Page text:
Dean Bailey. Photo: indiesauce.com
ADELAIDE On his deathbed, Dean Bailey delivered a parting message the Adelaide Crows say will guide them not just through football, but life.
Bailey died at 2am on Tuesday after showing what Crows coach Brenton Sanderson was remarkable courage in his battle against lung cancer.
"His courage was just incredible. He just kept fighting and that is something we can all learn from," Sanderson told reporters.
"I feel really at peace now that he's no longer in pain."
The 47-year-old Bailey, whose coaching career spanned five clubs in three states, issued one final message to his latest club, the Crows.
"His direct message is really clear: we have a responsibility to do what he can't," Adelaide's chief executive Steven Trigg told reporters.
"To learn, to develop, and to leave no stone unturned to be as successful as we can be.
"That is our responsibility and one we have already talked to the players about. ... we will respect Dean's wishes to forge ahead."
Bailey, realising his fate, didn't want the Crows to label the looming season as his tribute or memorial year.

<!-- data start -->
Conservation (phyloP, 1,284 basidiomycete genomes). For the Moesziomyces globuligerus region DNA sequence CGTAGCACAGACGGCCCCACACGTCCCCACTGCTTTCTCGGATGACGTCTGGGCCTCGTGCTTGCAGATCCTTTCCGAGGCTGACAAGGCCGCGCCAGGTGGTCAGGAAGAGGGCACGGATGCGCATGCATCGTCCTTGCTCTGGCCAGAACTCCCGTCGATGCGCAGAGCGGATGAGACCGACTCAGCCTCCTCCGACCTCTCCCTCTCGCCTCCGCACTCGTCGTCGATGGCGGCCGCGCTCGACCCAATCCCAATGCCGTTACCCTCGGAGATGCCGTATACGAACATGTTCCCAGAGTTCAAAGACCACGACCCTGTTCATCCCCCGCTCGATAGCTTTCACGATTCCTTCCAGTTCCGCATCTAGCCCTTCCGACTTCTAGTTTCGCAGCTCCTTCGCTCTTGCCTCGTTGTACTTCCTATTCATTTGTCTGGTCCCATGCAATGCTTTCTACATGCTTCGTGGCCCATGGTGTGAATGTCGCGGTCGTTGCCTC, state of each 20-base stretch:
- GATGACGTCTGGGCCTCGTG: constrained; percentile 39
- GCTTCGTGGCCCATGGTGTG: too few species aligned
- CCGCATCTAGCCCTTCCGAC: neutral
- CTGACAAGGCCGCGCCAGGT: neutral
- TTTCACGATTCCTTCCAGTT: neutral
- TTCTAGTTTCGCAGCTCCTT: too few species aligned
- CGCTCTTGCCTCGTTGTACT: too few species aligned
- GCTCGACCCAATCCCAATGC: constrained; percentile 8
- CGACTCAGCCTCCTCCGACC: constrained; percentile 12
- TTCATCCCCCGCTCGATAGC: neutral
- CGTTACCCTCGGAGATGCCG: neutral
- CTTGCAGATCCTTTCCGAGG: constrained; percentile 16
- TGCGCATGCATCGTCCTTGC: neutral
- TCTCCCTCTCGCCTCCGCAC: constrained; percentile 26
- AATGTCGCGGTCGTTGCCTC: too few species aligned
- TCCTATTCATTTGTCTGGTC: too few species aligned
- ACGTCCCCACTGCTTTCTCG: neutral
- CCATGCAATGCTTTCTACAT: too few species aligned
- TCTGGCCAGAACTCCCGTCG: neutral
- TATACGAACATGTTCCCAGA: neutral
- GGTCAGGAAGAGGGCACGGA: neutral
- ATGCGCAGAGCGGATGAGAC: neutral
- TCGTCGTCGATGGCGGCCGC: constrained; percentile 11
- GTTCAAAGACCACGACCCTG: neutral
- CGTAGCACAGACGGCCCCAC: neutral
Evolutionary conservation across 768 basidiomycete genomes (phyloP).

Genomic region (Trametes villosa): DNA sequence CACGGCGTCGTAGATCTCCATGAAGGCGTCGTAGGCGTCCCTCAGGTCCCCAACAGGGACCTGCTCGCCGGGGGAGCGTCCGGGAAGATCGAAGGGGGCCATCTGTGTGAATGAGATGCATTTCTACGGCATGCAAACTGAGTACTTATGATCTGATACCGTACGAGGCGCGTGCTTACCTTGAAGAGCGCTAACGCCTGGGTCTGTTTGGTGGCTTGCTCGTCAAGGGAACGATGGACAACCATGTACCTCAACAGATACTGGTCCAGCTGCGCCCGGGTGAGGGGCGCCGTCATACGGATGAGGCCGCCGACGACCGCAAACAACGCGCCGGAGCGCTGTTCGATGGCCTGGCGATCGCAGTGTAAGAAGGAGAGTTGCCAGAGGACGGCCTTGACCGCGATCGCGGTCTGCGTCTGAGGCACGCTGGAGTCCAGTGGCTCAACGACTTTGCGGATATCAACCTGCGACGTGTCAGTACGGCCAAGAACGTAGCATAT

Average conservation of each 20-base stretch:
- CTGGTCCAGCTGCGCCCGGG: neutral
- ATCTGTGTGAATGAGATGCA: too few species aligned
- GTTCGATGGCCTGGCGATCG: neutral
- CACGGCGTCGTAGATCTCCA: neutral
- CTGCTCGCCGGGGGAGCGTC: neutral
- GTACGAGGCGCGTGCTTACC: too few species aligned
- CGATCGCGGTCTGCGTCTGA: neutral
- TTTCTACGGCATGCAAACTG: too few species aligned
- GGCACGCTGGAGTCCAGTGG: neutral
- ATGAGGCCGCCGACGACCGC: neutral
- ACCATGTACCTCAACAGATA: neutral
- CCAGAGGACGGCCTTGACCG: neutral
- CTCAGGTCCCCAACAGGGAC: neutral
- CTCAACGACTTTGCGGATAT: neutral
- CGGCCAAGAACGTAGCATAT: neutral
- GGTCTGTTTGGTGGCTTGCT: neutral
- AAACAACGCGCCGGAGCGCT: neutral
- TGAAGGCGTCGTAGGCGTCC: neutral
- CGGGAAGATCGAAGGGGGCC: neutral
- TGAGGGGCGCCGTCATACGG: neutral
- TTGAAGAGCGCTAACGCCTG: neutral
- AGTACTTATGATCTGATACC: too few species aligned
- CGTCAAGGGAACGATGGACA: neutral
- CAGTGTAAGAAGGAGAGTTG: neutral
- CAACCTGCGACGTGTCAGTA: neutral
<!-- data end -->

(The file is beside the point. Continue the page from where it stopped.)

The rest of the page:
"The theme for us, as he would want, is the sense of responsibility to pick up a rope that he can't pick up anymore," Trigg said.
Bailey, a former head coach of Melbourne and assistant coach at Essendon and Port Adelaide, was diagnosed with cancer last November.
Despite chemotherapy, Bailey turned up to training as recently as January, when Adelaide's entire coaching staff shaved their heads in sympathy for a man Sanderson described as "a great mate".
Bailey's wife Caron and sons Darcy and Mitchell were at his side when he died.
"His passing has shocked all in football, coming so soon after he was first diagnosed," AFL chief executive Andrew Demetriou said in a statement.
The AFL last year banned Bailey for 16 games for his role in alleged tanking when he was Melbourne's coach.
"I hope he's remembered not for that though," said Sanderson.
"I hope he's remembered for his commitment to the game and what he gave to so many players and coaches."
The Demons' co-captain Jack Grimes said Bailey had protected Melbourne players.
"There were probably times when he had to look out for himself a bit more instead of looking out for everyone else," Grimes told reporters in Melbourne.
The AFL Coaches Association, AFL Players Association and numerous clubs paid tribute to Bailey, perhaps best summed up by Melbourne's football manager Josh Mahoney.
"The guy was just honest ... he was infectious with his love for the game," Mahoney told reporters in Melbourne.